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Open Access Publications from the University of California

Translational Control in Fungi

  • Author(s): Clarkson, Bryan Kensey
  • Advisor(s): Doudna, Jennifer A
  • et al.

Regulation of protein synthesis is critical for coordinating cellular activity with environmental cues. The extensive discrepancy between messenger RNA (mRNA) and protein levels exemplifies the pervasiveness of translational control. Accordingly, dysregulation of translation is associated with diseases, ranging from cancer to developmental, neuropsychiatric and metabolic disorders. Understanding cellular adaptation and the molecular underpinnings of diverse diseases requires a detailed understanding of translational control mechanisms. This work discusses the contributions of an essential translation factor to genome-wide protein synthesis and the ability of an unusual RNA structure element from Hepatitis C virus to promote translation in fungi.

Eukaryotic initiation factor 4G (eIF4G) is essential for protein synthesis. It simultaneously interacts with message- and ribosome-associated factors to help recruit and position the ribosome on the mRNA. The genomes of a wide variety of eukaryotes encode multiple eIF4G isoforms, some of which have unique translational functionality. To test the hypothesis that the two different individual eIF4G isoforms in yeast make distinct contributions to translation, I examined the effect of removing each eIF4G isoform on growth and translation in Saccharomyces cerevisiae. Strains expressing a single isoform at wild-type levels revealed that both isoforms have the capacity to support wild-type growth and translation rates. In fact, no messages expressed under standard laboratory conditions rely strongly on a particular eIF4G isoform for their translation. Environmental fluctuations affect the fitness of wild-type and isoform-specific strains equally, suggesting a large functional overlap exists between yeast eIF4G isoforms. Therefore, encoding eIF4G proteins from distinct genetic loci ensures maintenance of adequate eIF4G levels, which is critical for cellular fitness.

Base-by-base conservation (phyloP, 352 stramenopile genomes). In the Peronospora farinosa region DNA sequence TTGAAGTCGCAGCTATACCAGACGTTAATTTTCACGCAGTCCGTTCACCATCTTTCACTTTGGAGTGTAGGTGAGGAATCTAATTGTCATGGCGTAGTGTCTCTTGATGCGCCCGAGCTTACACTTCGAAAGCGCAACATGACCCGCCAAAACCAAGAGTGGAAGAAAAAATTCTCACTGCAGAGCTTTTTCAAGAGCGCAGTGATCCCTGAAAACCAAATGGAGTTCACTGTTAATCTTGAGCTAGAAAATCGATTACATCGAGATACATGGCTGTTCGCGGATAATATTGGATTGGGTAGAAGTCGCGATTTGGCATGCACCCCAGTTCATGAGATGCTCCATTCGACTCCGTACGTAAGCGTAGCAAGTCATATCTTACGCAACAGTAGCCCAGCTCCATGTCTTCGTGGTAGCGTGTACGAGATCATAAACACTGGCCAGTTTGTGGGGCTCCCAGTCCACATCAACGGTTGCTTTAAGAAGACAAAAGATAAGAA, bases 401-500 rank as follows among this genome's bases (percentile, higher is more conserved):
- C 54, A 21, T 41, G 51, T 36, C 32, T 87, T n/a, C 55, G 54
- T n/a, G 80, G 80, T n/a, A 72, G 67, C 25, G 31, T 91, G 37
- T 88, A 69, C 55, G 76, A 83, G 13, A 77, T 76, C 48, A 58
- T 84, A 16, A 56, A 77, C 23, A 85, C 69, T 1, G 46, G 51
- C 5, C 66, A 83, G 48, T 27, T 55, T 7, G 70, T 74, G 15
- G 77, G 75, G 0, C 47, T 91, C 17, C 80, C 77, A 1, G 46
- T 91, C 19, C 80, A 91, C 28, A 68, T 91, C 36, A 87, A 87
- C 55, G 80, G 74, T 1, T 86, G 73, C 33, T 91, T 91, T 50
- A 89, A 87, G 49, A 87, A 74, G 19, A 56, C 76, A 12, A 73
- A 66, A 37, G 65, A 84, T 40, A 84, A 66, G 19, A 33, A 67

Several stresses reduce eIF4G levels to regulate translation. To determine whether there are message-specific effects of eIF4G reduction I compared the translational efficiency of all yeast mRNAs under wild type and eIF4G-limiting conditions. The translation of genes that encode messages with longer poly-adenosine (poly(A)) tails are preferentially sensitive to eIF4G limitation. To test the hypothesis that translational enhancement by the poly(A) tail requires adequate eIF4G, I determined the effects of limiting eIF4G on the translation of mRNAs with varying poly(A) tail lengths. eIF4G limitation does not alter the relationship between poly(A) tail length and translation, in vitro. Therefore, mRNA-specific differences in the requirement for eIF4G are mediated by a poly(A)-independent mechanism.

The Hepatitis C virus (HCV) is a global public health threat and new therapeutics are needed. The development of new treatments requires a mechanistic understanding of critical stages in the viral life cycle. HCV utilizes an internal ribosome entry site (IRES) to initiate the synthesis of proteins required for viral replication. Extensive biochemical and structural studies have assigned functions to IRES components, however the influence of host factors on IRES activity remains obscure. To establish a genetic system for the study of host factor influence we determined the ability of the HCV IRES to initiate translation in Schizosaccharomyces pombe. The HCV IRES does not efficiently promote translation in S. pombe in vivo or in vitro. Initial steps have been taken to identify mammalian factors that are able to stimulate HCV IRES-mediated translation in S. pombe.

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